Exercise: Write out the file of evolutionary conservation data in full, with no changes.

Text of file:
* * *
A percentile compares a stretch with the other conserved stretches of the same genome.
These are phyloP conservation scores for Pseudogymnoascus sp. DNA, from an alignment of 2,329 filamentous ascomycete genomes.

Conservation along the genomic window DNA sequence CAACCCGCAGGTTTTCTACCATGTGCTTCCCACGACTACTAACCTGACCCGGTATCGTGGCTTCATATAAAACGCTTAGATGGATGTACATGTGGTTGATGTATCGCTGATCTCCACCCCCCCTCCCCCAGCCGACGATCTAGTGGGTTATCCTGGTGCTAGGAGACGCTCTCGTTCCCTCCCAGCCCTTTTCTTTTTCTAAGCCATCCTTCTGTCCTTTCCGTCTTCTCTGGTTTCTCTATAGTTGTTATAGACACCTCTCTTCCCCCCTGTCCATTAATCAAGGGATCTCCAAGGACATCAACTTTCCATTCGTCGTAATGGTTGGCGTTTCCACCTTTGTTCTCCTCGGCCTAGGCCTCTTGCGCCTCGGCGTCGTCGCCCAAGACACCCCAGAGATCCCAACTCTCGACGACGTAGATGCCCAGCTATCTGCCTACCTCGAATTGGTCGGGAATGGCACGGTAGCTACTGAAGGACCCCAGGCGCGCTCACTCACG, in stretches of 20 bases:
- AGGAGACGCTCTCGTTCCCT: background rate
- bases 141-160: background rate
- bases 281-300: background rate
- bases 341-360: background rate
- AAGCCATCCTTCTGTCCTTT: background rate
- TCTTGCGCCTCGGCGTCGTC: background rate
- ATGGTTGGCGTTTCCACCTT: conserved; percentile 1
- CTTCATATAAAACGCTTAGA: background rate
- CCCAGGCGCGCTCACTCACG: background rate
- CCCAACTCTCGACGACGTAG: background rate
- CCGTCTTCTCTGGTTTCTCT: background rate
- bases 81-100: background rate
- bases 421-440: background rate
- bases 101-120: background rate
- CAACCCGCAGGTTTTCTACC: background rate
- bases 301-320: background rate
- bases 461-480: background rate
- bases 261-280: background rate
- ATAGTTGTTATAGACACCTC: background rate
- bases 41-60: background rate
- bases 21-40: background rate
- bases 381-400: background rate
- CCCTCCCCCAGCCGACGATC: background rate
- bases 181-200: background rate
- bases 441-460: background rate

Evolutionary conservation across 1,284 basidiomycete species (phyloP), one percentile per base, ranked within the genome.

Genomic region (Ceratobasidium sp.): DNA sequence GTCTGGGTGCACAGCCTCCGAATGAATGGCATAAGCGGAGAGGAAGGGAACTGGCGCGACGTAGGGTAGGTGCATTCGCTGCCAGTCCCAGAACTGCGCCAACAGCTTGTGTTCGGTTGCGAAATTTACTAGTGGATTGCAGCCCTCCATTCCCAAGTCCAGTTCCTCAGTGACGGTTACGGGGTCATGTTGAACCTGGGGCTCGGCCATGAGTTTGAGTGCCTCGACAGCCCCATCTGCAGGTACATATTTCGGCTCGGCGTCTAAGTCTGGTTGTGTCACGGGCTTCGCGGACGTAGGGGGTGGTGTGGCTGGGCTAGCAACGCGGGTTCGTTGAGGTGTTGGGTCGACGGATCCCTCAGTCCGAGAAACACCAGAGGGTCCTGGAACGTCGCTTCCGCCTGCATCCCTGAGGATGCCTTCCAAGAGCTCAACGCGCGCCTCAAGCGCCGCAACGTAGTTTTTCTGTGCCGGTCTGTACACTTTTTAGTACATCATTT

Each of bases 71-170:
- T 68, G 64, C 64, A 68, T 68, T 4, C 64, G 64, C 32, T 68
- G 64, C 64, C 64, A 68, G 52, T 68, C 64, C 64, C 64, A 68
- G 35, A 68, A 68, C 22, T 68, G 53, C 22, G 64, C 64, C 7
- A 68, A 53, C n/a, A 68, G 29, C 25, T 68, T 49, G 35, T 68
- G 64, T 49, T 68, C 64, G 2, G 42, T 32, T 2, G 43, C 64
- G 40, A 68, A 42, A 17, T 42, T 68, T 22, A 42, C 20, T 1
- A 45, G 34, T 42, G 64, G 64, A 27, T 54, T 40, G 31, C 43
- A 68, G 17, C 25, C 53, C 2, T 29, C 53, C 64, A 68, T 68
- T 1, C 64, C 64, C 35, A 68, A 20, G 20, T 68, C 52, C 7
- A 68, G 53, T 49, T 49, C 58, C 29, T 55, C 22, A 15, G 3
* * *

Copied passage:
A percentile compares a stretch with the other conserved stretches of the same genome.
These are phyloP conservation scores for Pseudogymnoascus sp. DNA, from an alignment of 2,329 filamentous ascomycete genomes.

Conservation along the genomic window DNA sequence CAACCCGCAGGTTTTCTACCATGTGCTTCCCACGACTACTAACCTGACCCGGTATCGTGGCTTCATATAAAACGCTTAGATGGATGTACATGTGGTTGATGTATCGCTGATCTCCACCCCCCCTCCCCCAGCCGACGATCTAGTGGGTTATCCTGGTGCTAGGAGACGCTCTCGTTCCCTCCCAGCCCTTTTCTTTTTCTAAGCCATCCTTCTGTCCTTTCCGTCTTCTCTGGTTTCTCTATAGTTGTTATAGACACCTCTCTTCCCCCCTGTCCATTAATCAAGGGATCTCCAAGGACATCAACTTTCCATTCGTCGTAATGGTTGGCGTTTCCACCTTTGTTCTCCTCGGCCTAGGCCTCTTGCGCCTCGGCGTCGTCGCCCAAGACACCCCAGAGATCCCAACTCTCGACGACGTAGATGCCCAGCTATCTGCCTACCTCGAATTGGTCGGGAATGGCACGGTAGCTACTGAAGGACCCCAGGCGCGCTCACTCACG, in stretches of 20 bases:
- AGGAGACGCTCTCGTTCCCT: background rate
- bases 141-160: background rate
- bases 281-300: background rate
- bases 341-360: background rate
- AAGCCATCCTTCTGTCCTTT: background rate
- TCTTGCGCCTCGGCGTCGTC: background rate
- ATGGTTGGCGTTTCCACCTT: conserved; percentile 1
- CTTCATATAAAACGCTTAGA: background rate
- CCCAGGCGCGCTCACTCACG: background rate
- CCCAACTCTCGACGACGTAG: background rate
- CCGTCTTCTCTGGTTTCTCT: background rate
- bases 81-100: background rate
- bases 421-440: background rate
- bases 101-120: background rate
- CAACCCGCAGGTTTTCTACC: background rate
- bases 301-320: background rate
- bases 461-480: background rate
- bases 261-280: background rate
- ATAGTTGTTATAGACACCTC: background rate
- bases 41-60: background rate
- bases 21-40: background rate
- bases 381-400: background rate
- CCCTCCCCCAGCCGACGATC: background rate
- bases 181-200: background rate
- bases 441-460: background rate

Evolutionary conservation across 1,284 basidiomycete species (phyloP), one percentile per base, ranked within the genome.

Genomic region (Ceratobasidium sp.): DNA sequence GTCTGGGTGCACAGCCTCCGAATGAATGGCATAAGCGGAGAGGAAGGGAACTGGCGCGACGTAGGGTAGGTGCATTCGCTGCCAGTCCCAGAACTGCGCCAACAGCTTGTGTTCGGTTGCGAAATTTACTAGTGGATTGCAGCCCTCCATTCCCAAGTCCAGTTCCTCAGTGACGGTTACGGGGTCATGTTGAACCTGGGGCTCGGCCATGAGTTTGAGTGCCTCGACAGCCCCATCTGCAGGTACATATTTCGGCTCGGCGTCTAAGTCTGGTTGTGTCACGGGCTTCGCGGACGTAGGGGGTGGTGTGGCTGGGCTAGCAACGCGGGTTCGTTGAGGTGTTGGGTCGACGGATCCCTCAGTCCGAGAAACACCAGAGGGTCCTGGAACGTCGCTTCCGCCTGCATCCCTGAGGATGCCTTCCAAGAGCTCAACGCGCGCCTCAAGCGCCGCAACGTAGTTTTTCTGTGCCGGTCTGTACACTTTTTAGTACATCATTT

Each of bases 71-170:
- T 68, G 64, C 64, A 68, T 68, T 4, C 64, G 64, C 32, T 68
- G 64, C 64, C 64, A 68, G 52, T 68, C 64, C 64, C 64, A 68
- G 35, A 68, A 68, C 22, T 68, G 53, C 22, G 64, C 64, C 7
- A 68, A 53, C n/a, A 68, G 29, C 25, T 68, T 49, G 35, T 68
- G 64, T 49, T 68, C 64, G 2, G 42, T 32, T 2, G 43, C 64
- G 40, A 68, A 42, A 17, T 42, T 68, T 22, A 42, C 20, T 1
- A 45, G 34, T 42, G 64, G 64, A 27, T 54, T 40, G 31, C 43
- A 68, G 17, C 25, C 53, C 2, T 29, C 53, C 64, A 68, T 68
- T 1, C 64, C 64, C 35, A 68, A 20, G 20, T 68, C 52, C 7
- A 68, G 53, T 49, T 49, C 58, C 29, T 55, C 22, A 15, G 3